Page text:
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Wleterloaa Rtrn tnt Death.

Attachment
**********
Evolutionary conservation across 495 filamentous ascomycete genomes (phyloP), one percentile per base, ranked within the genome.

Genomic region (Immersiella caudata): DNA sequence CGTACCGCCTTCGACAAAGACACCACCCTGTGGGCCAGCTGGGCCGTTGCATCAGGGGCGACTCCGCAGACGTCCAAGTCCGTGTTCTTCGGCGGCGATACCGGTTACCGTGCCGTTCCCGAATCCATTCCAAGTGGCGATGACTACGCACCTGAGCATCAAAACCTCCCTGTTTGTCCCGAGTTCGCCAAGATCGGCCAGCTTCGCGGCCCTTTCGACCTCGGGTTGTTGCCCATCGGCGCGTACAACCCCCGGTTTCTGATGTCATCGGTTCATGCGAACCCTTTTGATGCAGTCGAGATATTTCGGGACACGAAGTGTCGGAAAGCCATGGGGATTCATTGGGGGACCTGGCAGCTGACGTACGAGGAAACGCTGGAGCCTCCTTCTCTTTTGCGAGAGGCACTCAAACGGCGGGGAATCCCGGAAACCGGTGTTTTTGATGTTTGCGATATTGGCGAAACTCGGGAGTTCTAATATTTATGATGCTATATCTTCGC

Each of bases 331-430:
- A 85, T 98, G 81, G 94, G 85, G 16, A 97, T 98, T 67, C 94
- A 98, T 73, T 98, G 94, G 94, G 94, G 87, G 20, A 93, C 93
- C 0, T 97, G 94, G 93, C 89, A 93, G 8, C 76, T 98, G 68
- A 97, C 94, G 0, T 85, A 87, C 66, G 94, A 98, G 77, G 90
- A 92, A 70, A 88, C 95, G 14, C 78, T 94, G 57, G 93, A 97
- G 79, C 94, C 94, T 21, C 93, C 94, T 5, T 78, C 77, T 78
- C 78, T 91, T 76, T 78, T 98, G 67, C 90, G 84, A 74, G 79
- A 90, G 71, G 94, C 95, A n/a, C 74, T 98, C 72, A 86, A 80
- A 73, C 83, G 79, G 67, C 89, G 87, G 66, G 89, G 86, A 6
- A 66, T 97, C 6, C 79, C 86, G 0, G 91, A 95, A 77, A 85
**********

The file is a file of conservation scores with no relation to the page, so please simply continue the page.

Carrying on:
A most of us know, P. T. Barnum 114 but a few months after bis com petUor rn the "nhow" business, Adam irerepaugh. When Rarnnm arrived at the pearl; Cates he was welcomed by Forrpaush wnO exelaknod cxnltingly. "Well. Pete I got Ahead of you this time!" P. T. did not answer, but smiled a tie pointed to a larso blil posted near d main entrance, rt rend: Wa!t for Barnum Coming Soon." "-8ueeew Tii"'"' A Kpnrc Fll!rr. The elevator In the d partment ftnrt wae about to "tort on lt upward trip wtjen a fleshy customer came waddllnx toward It. "Room for thre more," said the ele vator starter. "Step Inside, madnm That will he all." "Clip! Clip! Clip!" went his casta-nets. Pllipi FASHION HINTS Caihimerein old resit uied for this 'spper. An ecru insertion hoarders ths uincn neck and comfortable little sleeves. A. medatiioa of the same lacs meets ths ajk silk crush girdle st ths waist line. TAs girdl. bs long sash snd, fiuishsd with fluffy silk uteris. til It of lladlaut. value of 4 a (milligram (equiva lent to 114,000 an ounce) has been placed aa radium by a contract Just entered int between the British met tfttfereus mines and Lord Iveagh and 8tr Ernest C&seel for the supply of frra and one-halt grams (rather more than a quarter of an ounce) of pnre radium bromide, the London Timet antra. This very Urge order for ra diant win be supplied from the above named company's mine near Grand CMnd road In Corn wait In the short history of radium there haa never been known aay greater order than a cram. The first recorded order on a largo scale will therefore be supplied from the British source from which several of the smaller orders have al ready been supplied. Messrs. Buchler . -4 Oo. of Brunswick will prodnce the radium from the Cornish pitchblende UMvr the superintendence of Prof. GtoseL their chief chemist The seven and one-half grams of radlnm referred to are to bo presented by Lord Iveagh ad Blr Ernest Cassel to the radium Institute, to the formation of which tb6y have already contributed very large funds. The radium Institute, which tin be under the surgical direc tion of 8h Frederick Treves, Is expect oil to bo ready to receive patients suf fusing from cancer about the end of the present year. TEB DIFFERENCE. OaCo TJeaallr Mmm Slekaees, hat r.Mtam Always Hmii Health. Those who have never tried the ex periment of leaving oft coffee and drinking Postnm in Its place and in tbia way regaining health and happi ness can learn. much from the experi ence of others who have made the trial. One who knows saytr "I drank cof fee) tor breakfast every morning until I had terrible attacks of Indigestion producing days of dlsoomfortand nights of sleeptesanM. I tried to give up the use of coffee entirely, but found It hard to go from hot coffee to a glass of water. Then I tried Post urn. "It was good and the effect was so pleasant that I aeon learned to love it and have used it for several years. I Improved Immediately after I left oft, coffee and took on Postum and am now entirely cured of my indigestion and Other troubles all of which were due to coffee. I am now well and content ed and all becatize I changed from cot- fee to Postum. "Postum Is much easier to make Tight every time than coffee, for it Is so even and always reliable. Wo never use coffee now In onr family. We use Postum and are always well." "There's a reason" and It Is proved ..by trial. Look In pkgs. for a copy of the fa tnous little book, "Ths Rood to Well- Tllle." ter read the above letter? A stew appears from time to time, Tfeejr ere genuine, true, aad full of sseaaaa te arrest. J What Gold f & Cannot Buy TJy Autnovof "A Crooks Path." "Meld. Wife or Widow." "D Woman's Wit." "Boston's DarXiln." "A Life Interest. "Mons'e Choice," "A Wemm'i Heart." t m CHAPTER XXI. (ConlinuorU "I am dying to read my letters." rried Mrs. Baville. "Hero Is a title one from Mr. Rawson." She opened It. and then, growing rather white, ex claimed, "Why, It encloses one from Iluch!" This she read eagerly, and then reperused It. "Ah, If I could believe he cares for me!" she said, at length. "The '-"er la like himself, tender yet obstinate, lie will be here nearly ns soon as this," she went on. her small, thin fingers closing tightly on the paper, "lie Implores mo to let him see his mother's face once more tho mother he has been so near losing. Rawsc has evidently told him of my lllaebS. He confesses I had a rl:it to be angry, but reiterates his conviction that he has done well and wisely In securing tho sweetest wife man could have." "You will see him, dear Mrs. Se ville?" cried Hope, witii wrhite, parched lips. "You. are so good as to think I was of use to you; If you woujd amply repay me, see your son let him plead for bis wife. They are married, you cannot separate them, and I' she Is a true woman It will break her heart to know she has parted mother and son. It Is in your power to confer such happiness." "I will receive my son. As to his Ife, I cannot say what I shall do. I gave Rawson directions to have her watched; It was a shabby thing to do, but 1 did It. He has had her closely shadowed, but she haa been absolutely well conducted. Still, if It is In my power to confer much happiness. It was in hera to create much misery and she did it! Why, Hopo, what Is the matter? Are you ill?" Hope fell back In her chair so dead ly white and motlonlea that Mrs. S.i ville was terror-struck. Sho rang vio lently, and, rushing to the fainting girl, began to rub her cold hands. "Bring water, wine! send Jessop! call the doctor!" sho cried, In great agitation, to tho astonished butler, who bad never before seen his Imperl oos mistress so moved. "The doctor has Just driven off, 'm; but I will send Jessop." Boon the lady's-maid, the butler, and the housekeeper were trying to bring Miss Desmond back to life. When she did open her eyes they sought Mrs. Savllle's; she smiled and feebly put out her band. "Now she must go to bed," said Mrs. Baville, holding the offered hand in both her own. "She had better be carried up-stalrs." "I can walk quite well; at least in a lew minutes," murmured Hope, "ir Jessop will help me." Thus Hope was relegated to her own room, where Mrs. Baville Insisted sliu must remain all ths next day. Won derful to relate, that lady spent most of It at her bedside, reading or knit ting. Neither spoke much, yot they had a certain comfort in the compan ionship. Miss Rawson called, and was admitted during Mrs. Savllle's ab sence, when she went tor a short air ing, which she contildered essential for her own health. To her Hope explained that she must for the present refuse her hospitable Invitation. Then they talked long and confidentially, and Miss Rawson took charge c ' couple of letters hen she bade her young friend good by. It was now established that Miss Desmond was not to appear till lunch eon-time, Mrs. Saville being content to read the papers herself. The doctor was not quite satisfied; his young pa tlent did not recover strength or tone; she was depressed and nervous, avorse from food, sleepless. Some complete change to a bracing place might be necessary. Mrs. Saville, who waa deeply concerned, went eagerly Into the question rf localities, but Hope Im plored, almost plteously, not to be sent away. It was the end of September, and London was at Its emptiest; Mrs. Su villa was therefore spared the visit and kind inquiries of her kinBfolk and acquaintance. She was HI at ease from anxiety concerning Hope. All that was kindly and grateful In her strong nn ture had been drawn forth by the ties olate orphan girl who had the spirit to withstand her hlthe'to unrr-'-ted tyranny, and the perception to appeal to the better self which lay beneath It. So Mrs. 8avtlle sat by herself, think Ing deeply of her past, her present and the possible future, one warm rainy morning. "Horrid weather fo Hope," she thought; "Impossible fo nerves to get right under such skyey influence." Yes, she must get Hope ou of town. How desolate her lift would be without that girl! and sh would need comfort and support 1 coming years. Even If she brought herself to accept Hugh's wife, she would probably turn out a thorn In their side aud keep her and hur sou apart Here the old butler, with a beam I u faie, announced, "Mr. Hugh, ma'am, and her son entered. How well, how distinguished, he looked! his strong face deeply embrowned, his fine look ing eyes eager yet soft. "Hugh!" cried Mrs. Saville. rising, and trembling from head 'o foot. "My dear mother!" ti- returned, ten derly, with the slight hoarseness of warm emotion, aud he clasped her In his arms, kissing her affectionately. "Are you indeed safe and well?"' "My son! you have nearly broken my heart!" Her tones told him ho was already half forgiven. "Rawson told me this morning, Just new, that I might venture to calL You rant forgive me, moUr. I know I deserved your nngT, and this I regret. I only want you to let me come and see you sometimes, and I will trouble you no more. I can fight for my own hand; but you must accept my Inno cent wife, too." "It will be a hard task, Hugh. I am a prejudiced woman, and my preju dices nre strong against her." "I think they will melt when you see her. mother." "I doubt It," Mrs. Saville was be ginning, when the door opened, and Hope Desmond walked slowly Into the room. Sho seemed very pale and fra gile In her simple black dress. No sooner had she caught sight of Hugh than her cheeks flushed, her great brown eyes lit up with a look half Joy, half terror, and her lips parted with a Blight cry. CHAPTER XXII. Hugh Baville sprang forward. claiming, "My own love; my own dar ling wife!" and folded her In a rap turous embrace, kissing her hair, her eyes, her lips, forgetful of everything else. Mrs. Baville again rose from her chair, and stood petrified. At last Hope disentangled herself from her hus band's arms, and, crossing to where her mother-in-law stood, said, broken ly, "Can you forglvo me the deceit 1 have practiced? Can you have pa tience to hear ni7 explanation?" "I am bewildered," cried Mrs. Sa ville, looking from one to the other. "Is Hope Desmond your wife, Hugh.'' "She Is! Can you forgive me now?" said Hugh, advancing to support Hopo's trembling form by passing his arm around her. "It Is Incredible! How did you come to impose upon me In this way?" "I will tell you r 11," Hope began wnen sne was interrupted by a mes sage which the butler brought from Mr. Rawson request'-g to be admitted "Show him up; he Is a party to the fraud." said Mrs. Saville, sternly. Hugh drew his wife closer to hlra aa Mr. Rawson entered looking radiant. "I trust you do not consider me an intruder." he said. "You come Just when you are want ed. I feel my brain turnln," returned Mrs. Saville. "If you will listen," urged Hope, with cAasped hands. "Yes, pray hear Mrs. Hugh Saville," said Mr. Hawson. Mrs. Saville turned a startled look upon him and Hope went on: "When I came tu this good friend, who offered me the shelter of his house so soon as he found I was the niece of his old rector, I was In despair. I began to realize the mistake, the dlsobedleic? that Hugh had been guilty of. 1 siJ leldod too readily to the temptation of spending my life with him. I felt that I was the cause of his troubles, and I was overwhelmed. I wished that I could die; anything to be no longer a burden and an obstacle. Then I heard Mr. Rawson speak of finding a com ivaulon tor Mrs. Saville, and the thought came to me of being that com panlon, and perhaps winning her affec tion for myself and restoration for Hugh." A sudden sob Interrupted her, then, with an effort, she went on: "Mr Rawson was startled at the Idea, but his daughter at once took It up, and, after some discussion. It waa agreed that I should make the desperate at tempt. I was therefore Introduced to you by two of my names Hope Des mond. I was called Katharine Hope Desmond after my mother, who was Uncle Desmond's only sister. How I had the courage to brave such an ex perlment I cannot now understand, for my heart" she pressed her hands against her bosom, and, d'sengagiug herself, made a atep nearer her moth er-In law "seems to flutter and fall me. Dut the desire to retrieve the wrong I had wrought sustained me. I did not tell Hugh what I had under taken until 1 bad been some weeks with you. He was much alarmed, and begged me not to risk too much to leave as soon as I could, if the strain was too great; but he did not forbid me to stay. So I stayed. How dread ful the beginning was! Yet, though you were cold and stern, I could bear It, for you are too strong to be suspi cious, or petty, or narrow, and I dared not let myself fear you; and then I grew to know you had a heart. That Is what makes this moment so terrl hie; I fear your disapproval more than vuur displeasure. Now, can you, will you, forgive me?" Mrs. Saville was silent; her brows were knit, her eyes downcast; yet Hope dared to take the fine small hand which lay on the arm of the chair. Mrs. Savillo did not draw It away. The 'ookerson held their breath. Then ho drew Hope's to her, and gently stroked It. "I think," she e slow 'y, "that you are the only creature that ever understood me. I forgive your husband, und accept you not because his disobedience is pardonable, but be cause, when I camo back from the J.iws of death, the first sight that met my eyes were your tears of Joy at my recovery. Yet, had I died intestate, you and your husband would have 'x'en far better off than yon will be; nni you knew It. You are the first hat has ever given mo what gold can not buy." "Mother." cried HngU Saville, in a tone of wounded fewllng, "I always 'oved you as mm 3 as you would let ma." "Perhaps you did. I believe yon did," said his mother. Hops had sunk on her knees, anJ kissed ths hands which held hers, then her head fell forward, and Hugh sprnng forward to lift her. She Is quite overcome," he exclaim ed, almost Indignantly. "She Is but a ghost of her former self. A"d he placed her In an easy-chair, where she lay with closed eyes. "Happiness will be a rapid restora tive," said Mrs. Saville. kindly. "Now. what punishment Is to be dealt out to you, trallor that you are?" she con tinued, turning to Mr. Rawson. "To enter Into a conspiracy against your trusting client! Shall I degrade you from the high office of my chief ad viser? I must hold a council, and the council-board shall be my dinner-table. Bring your daughter to dinner this evening, and wo shall settle many mat ters. And, Hope. If you feel equal to the task, write to Richard, Inviting him to dinner to meet his new sister In law." "Very few fellows have so rood a right to be proud of a wife as I have," cried Hugh, exultlngly. "Our old na val stories of desperate cutting-out ex ploits are poor compared to the endur ing courage that upheld Kate, as I al ways call her, throtfh the long strain of her bold undertaking." "She has enlightened me, at all events," said Mrs. Saville. "Now go away to the drawing-room and have your talk out. The doctor Insists that a complete change Is necessary ror Hope's recovery; so take your wife away to-morrow for your longdelayed honeymoon. But, remember, whenever you are pursuing your profession on the high seas, I claim the companion ship of Mr. Rawson's pleasant pro tegee." "Dear Mrs. Saville, I will be your loving daughter so long as you care to have me near you,'' cried Hope; and, no longer hesitating, she folded her formidable mother-in-law In her arms (The end.) TRANSFORMATION OF TEXAS. Spectacular Pioneering on the Rio Grande, "the American Nile.' Texas is beginning to come Into Its own, aays Henry A. Harwood in Har per's Weekly. Ten years ago an immi gration began which haa steadily gain ed strength and breadth, until to-day a country nearly as large as New Eng land is feeling the impact ot vigorous colonization. Land that had remained for ages as nature made it la feeling the touch of the plow. Vast stretches of waste land where only cattle roamed yesterday and buffalo the generation before are being opened up aa farms and settlers are coming in from every State in the Union, but especially troni the Middle West. It is another act In the great Amer ican drama of conquest. Thesti farm ers played, too, in some of the earlier acts. They are the men who pushed on into the undeveloped West. But what a difference there Is to-day! They do not come now in prairie schooners, and the privations of those davs are unheard of. They come to Texas in special railway coaches, with an attendant who answers questions. with a dining car for their comfort. with automobiles to meet them wheu they arrive at their destination. It Is pioneering do luxe. What must the old-timers think when they come into this new country to pick a farm If their thoughts go back only a single generation to the days when they fought their way against hardship that seems now to be only tradition? The most spectacular boom of all is going on In tlie g-lr coast country. In the northern counties they are mild in their rlainiH, they say they have land that is fully as pood us the av erage and at a much leas price; but on the gulf coaBt they know no limit. And they have good reason. No one knows what the limit will be. What ever has been tried has blossomed, water Is plentiful and Beemlngly In exhaustible, the sun is kind and the people are flocking in so fast that they cannot be counted. Is it any wonder that they shout Instead ot talk? On the western end of the gulf coast country la the Rio Grande valley. Un til the St Louis, Brownsville & Mex ico road was put through this section was practically off the map, so far as commerce went Now it Is distinctly on the map. For centuries the Rio Grande has been depositing a rich lot of mud all over the delta, as It in an ticipation of a hungry lot of settlers who would some day come Into the land and call It the American Nile. Irrigation canals are stretching out from the river at a half dozen points, giving drink to thousands of acres ot fine land In this newly-dlscovercd Eden, and farmers by the hundred are already taking from the rich soil the heritage that centuries has brought it The first strawberries, watermelons and other vegetables that reach the Northern markets come from this re glon. That Is what makes the open ing up of the land so valuable; for when the facta that it la 1,500 miles nearer to St Louis than is Califor nia, and that It can supply the North ern markets with fresh vegetables in the dead of winter, are taken into con slderatlon, it Is plain that no one can estimate with any degree of accuracy1 the future that lies before it Her OrteTaaee. "Never mind," said Socrates, "yos may disapprove of me. but posterity will lend an attentive ear to my teach logs." "That's what exaspetates me!" re plied Xantlppe. "To think a man would go to such lengths la order to have t?te last word. Washington Star. Utlllnf Wlae. "I want to be well Informed," said the ambitious girl. "I want to know what's giing on." "Well," answered Miss Cayenne, would suggest that you get one of those telephones that will put you oa a line with Dve or six other subscrlb ers." Exchange. A Stroaa- Attaeanrat. Jinks I called on your friend. Miss Swcetllps, last night and could hardly tear myself away. Miss Charming Was she so dellhfc ful as that? Jinks Oh, It wasn't she I had U tear myself away from; It waa the big dog. Illustrated Bite. rhtneae Child's Tor. Few, indeed would be their play things If the Chinese children had to depend on toy shops for them, says Pearson's Weekly. Aa It Is, the hawk er Is n familiar sight In every Chinese city, and when the children hear the gong of a toy seller It is a signal for a rush to the front gates. At a call these men slip the pole from their shoulders nnd set their baskets on the ground, and there Is always a group of children ready to gather round them. A display of toys carried by one of thpse toy sellers Includes many things familiar besides kites, made in the shape of birds, fish, serpents, dragons and even Inanimate objects, like bells and houses, will have wind harps fastened on to make them sing while In the air, and will have eyes set loose In their heads, so that when tho wind blows the eyes will turn around and look as if they were winking at you. His paraphernalia alio includes a lot of clay molds of different kinds of animals or fruits or other familiar objects, and for "one cash" yon can take your choice. Tho seller then opens up the bottom tray In his rear basket and shows a bowl of yellow sweets set over a pan of burning charcoal to keep them soft. He rubs a little flour in the molds to keep the sweet from sticking, picks up a little of the soft substance, which he works Into a cup shape in his An gers, and then draws it out. closing op the hole. One end Is drawn out longer than the other nnd then broken off. He places his lips to the broken place and begins to blow, and the lump slowly swells. Then he claps the molds which you have chosen round It, and gives a hard blow, breaks off the stem through which he has been blowing, opens the molds, dips a little bamboo stick Into the soft sugar and touches it to the side of the sweetmeat figure In the mold. lifts it out and hands it to you on the stick, all In much less time han It takes to tell about it. A sweet little girl went shopping, And never in her life felt worse Then when, after choosing her dolly, She found she'd forgotten her purse Youth's Companion. It Para to Be Good. The editor likes boys, they are often abused unjustly. And he often regrets that he hasn't the power to emphasize this fact: A boy can have a better time as a polite and well-behaved boy than as a rough. Having passed through the mm, we Know, when we were a boy, we did so many unneces sarily foolish things that we spend most of our time now in blushing. Here is one thing that boys can think of wltt profit: Good boys are always admlrid. By a good hoy we do not mean a sissy or a mollycoddle. A good boy can have a better time than a boy whose parents are always wor rying about him. There Is nothing wh'ch promises a good time that good boy may not do. The mean things boys do always cause them trouble And we firmly believe that boys are becoming better all the time. Yester day we witnessed a boy ball game without hearing an oath or rough word. A boy should always bear his future in mind; be Is rapidly becom Ins: a man. and it is uncomfortable to become an unsuccessful man Therefore, boys should remember that good boys are the first to be offered positions. Employers are always con tending with each other for the good boys. But employers always say of a boy with a bad reputation: "He Isn't worth powder and lead to blow him up." The Cornucopia. The cornucopia, or "horn of plenty. s a familiar figure In architecture and sculpture, where it Is represented as filled to overflowing with fruits and flowers. Most of our little reader have seen It, no doubt, but It may be that they do not know how it orig inated. The old writers say that it came from Jupiter, th supreme deity of the Romans, and this is the way of It: Rhea, Jupiter's mother, soon after be was born, gave him to the daughters ot Mellsneus, ktng of Crete, as his nurses. Tbey fed him with milk from the goat Amalthea, an ani mal that was sometimes badly treated by the Infant god. One day. It Is said, la ft Ot of temper, he broke off m of Amidthea's horw and gar M to his nurses, endowing it with the power of becoming filled with what ever Its possessor might wish. That horn became the cornucopia. Ilnd Heard Fatber pcalc nf Tt. The minister was addressing the Sunday school. "Children, I want to talk to you for a few moments about one of the most wonderful, one of the most Important, organs in the whole world," he said. "What Is It that throbs away, beats away, never stopping, never-ceasing, whether you wake or sleep, night or day, week in and week out, month In and month out, year In and year out, without any volition on your part, hidden away In the depths, as it were, unseen by you, throbbing, throbbing, throbbing rhythmically all your life long?" During this pause for oratorical effect a small voice was heard. "I know; It's tho gas meter!" Th Interior. THE GHOST AT THE FEAST. What (he F.nalarn Saw and What Happened After Dinner. In "The Story of My Life," by Au gustus Hare, is told the following creepy story: A regiment was passing through Derbyshire on Rb way to fresh quar ters in the north. The colonel, as they stayed for the night in one ot the country towns, was Invited to dine at a country house in the neighborhood and to bring any one he liked with him. Consequently he took with him a young ensign for whom he had a great fancy. They arrived, and it was a large party, but the lady of the house did not appear till Just as they were going in to dinner and when she appeared waa so strangely dlBtralt and preoccupied that she scarcely attended to anything that was said to her. At dinner the colonel observed that his young companion scarcely ever took his eyes off the lady of the hoase, staring at her in a war which seemed at once rude and unaccountable. It made hlra observe the lady herself, and he saw that she seemed scarcely to attend to anything said by her neighbors on either side of her, bt rather seemed, in a manner quite un accountable, to be listening to some one or something behind her. Aa soon as dinner was over the young ensign came to the colonel and said: "Oh, do take me away! I en treat you to take me away from th! j place." The colonel Bald: "indeed, your conduct Is so very extraordinary and unpleasant that I quite agree with you that the best thing we can do is to go away." And he made the excuse of his young friend being ill and or dered their carriage. When they had driven some distance the colonel asked the ensign for an ex planatlon of his conduct He said that he could not help it During the whole of dinner he had seen a terrible black, shadowy figure standing behind the chair of the lady of the house, and it had seemed to whisper to her and she to listen to It. He had scarcely told this wheu a man on horseback rode rapidly past the carriage, and tho colonel, recognizing one of the ser rants of the house they had Just left, called out to know if anything was the. matter. "Oh, don't stop me, sir!" he shouted. "I am going for the doctor! My lady has Just cut her throat!" Mountain Climber Escape. Plunging headlong from the rocky side of a mountain in the Olympic range, near Lake Cushman, a distance of fully 600 feet, and yet escaping without a broken bone, is the expert ence that befell Ferd Baker, says the Aberdeen correspondence of the Seat tle Post-Intelllgencer. In company with several others from this city Mr. Baker climbed the moun tain yesterday. About 4 o'clock the party started downward and bad taken but a few steps when Baker lost his footing and plunged over a precipice. How far he fell he does not know, but he was rendered unconscious by the fall, and in this condition his body rolled down the mountain until Anally caught by a bunch of shrubs. There he lay until found by W. J Patterson, one of the party. With the application of snow and ice Baker was revived and after a time walked to camp, where his wounds were at tended to. He was frightfully brnlsed about the body and face and suffered much pain. He was made as comfort able aa possible and at daybreak this morning the start for the city was made in an automobile. The party reached there about 4 o'clock, and Baker's injuries were attended to by a physician. Poaalblc and lmiolblr. The enterprising manager of a little lyric theater In Northern Pennsylva nia believes In profiting by the misfor tunes of others. One day he displayed the following tdgn in his house: : Do Not Smoke : Remember the Iroquois Fire So great was the elDcacy of this that before the end of the week he put up another: : Do Not Spit : Remember the JohnHtown Flood : Everybody's. Whri Women ore. FiMt Suffragette What did think of the candidate? you Second bunrageue j was very much disappointed in bim. "How so?" "I thought when he took ray hand to shake it he was going to hold it tor a little while!" Yonkers Staee man. day's walk, except one who conceal his goodness, MUNYON'S Eminent Doctors at Your Service Free Not a Teney to Pay for the Tilllest Medical Examination. If you are in doubt as to tho rau.e ef your disease, mall os a postal re questing a medical examination b.'ank. Our doctors will carefully diagnose your case, aad if you can be cured yon will bo told so; if you nnnof. Tie cured you will be told so. You are net obligated to tis in any way, for this ndvtce is absolutely free. You are at liberty to take our advice or not, as you see fit Munyon's, 63d and Jefferson streets, Philadelphia. Pa. Too K penal ve. It is an elementary although a genu ine kind of humor that prompts a mas to make a ridiculous remark in a seri ous manner. The fun increases If th remark Is taken at its face value. A case in point la that of a gentleman, who, according te a writer in the. Twiggs County Citizen, was talking tp a crowd on the street about ehlngflni a bouse. "The old rule," he said, "was to allow six inches of the shingle to show to the weather, but that Is too much. You really oughtn't te let more than foui Inches show." Some wag asked In a matter-of fael voice: "How would it do not to let anj shew?" "I've seen roofs mi.'e that way," re piled the other, not thinking, "bat II takes a grest nw fv'nr1es." HELPLESS WITH RHEUMATISM. The Experience of Mirny Who Do Not Knew the Kldnera Are Weak. Jacob C. Bahr, 18 Broadway. Leba non, Ohio, says: "For three months I was helpless In bed with muscular rheumatism and had to be fed. My feet swelled, VDJ legs were rigid", black spots flitted before my eyes and I was sore nil over. Doctors didn't help me and I couldn't raise band or foot Te please my wife I began using Doan's Kidney Pills, and In two weeks I was improving. Then by leaps and bounds I got better nntll well and back at work. After such mortal agony this seemed wenderfnl." Remember the name Dean's. Sold by all dealers. 60 cents a box. Foster Milburn Co., Buffalo, N. Y. . rRNCE WORKED lit SLUMS. "Father Max" Gave Dp Herat Lm nry to Live Among the I'oor. It will be sad news to many a pool man and woman In London to hear that "Father Max," as he was affec tionately known by them, or, to give htm his full name, Prince Maximilian of Saxony, has developed consumption and. In order te save his life, has been ordered by the doctors to leave his work and take the open air cure, a London newspaper says. For four years he worked devotedly in one ef the poorest parishes of London, this being the scene f his labors after his ordination. In violent contrast to this were the earliest years of his life. He Is a brother of the present King of Saxony and began his career as a lieutenant of the Saxon guards. But court II r was thoroughly distasteful to him, be ing always a serious-minded man and inclined rather to stndy and medita tion than the activities or worse, the idleness of. meek soldiering. He In herited a deep religious feeling from his mother, the Archduchess Loulss Antoinette of Tuscany, and when he turned to the church mnch was hap pening at the court of Saxony to dis gust and depress bim. His brother, King Frederick Augustus, married the unfortunate Archduchess Lonlse ot Austria, whose divorce and subsequent matrimonial affairs occasioned so much scandal, and one can guess how glad the young prince would be to cut himself loose from such surround ings. He, therefore, threw np his commis sion In the guards and began his stud ies with a view to entering the Roman Catholic church under Bishop VBn Leonard of Bavaria, and was ordained In 1896. When he took up bis work in London the late Queen Victoria, al though a strong Evangelical, showed her approbation of the life he had chosen by presenting him wtth a gor geous set ef priestly robes. This Is the mere remarkable as he was an extremist in his religions views. In 1901 he was called to the chair f theology In the University of Frl bonrg, Switzerland, where be has lec tured on this subject nntll this late sad development has pnt a midden stop to his work. In 1003 he was mnds archbishop ef Olmntz. Prince Max Is still on the sunny" side of 40; he is tall and has an ear nest face and a strong, resonant voice which lent much charm to his preach ing. All the Convenience. Mr. Stoplate had showed Miss Ter Slcep all his Imitations ef famous act ors, and she had md a Muff at ap plauding. Then ho aUr,d, To you think I ought to ge on the Biage?" "Oh, you don't have te k on e stage. If you're thlnklns "f Knlm;," she an swered. "We are Inside the city lim its, and an owl car goes every half hour." Shortly after that he went Cleve land Leader. Time. "It's sort a' curious," Haiti T'm-V Jerry Peebles; "but when a mas in work in' for another man he's always wantin' to end see the ball eame. When he's work In' en his own time be pfts sUiitry with U and cant spare k." I'liicajo Triboae. CASTOR I A For XniaAU and Children. Tha Kind You Have Always EoM Bean th fjlgaatwa JSC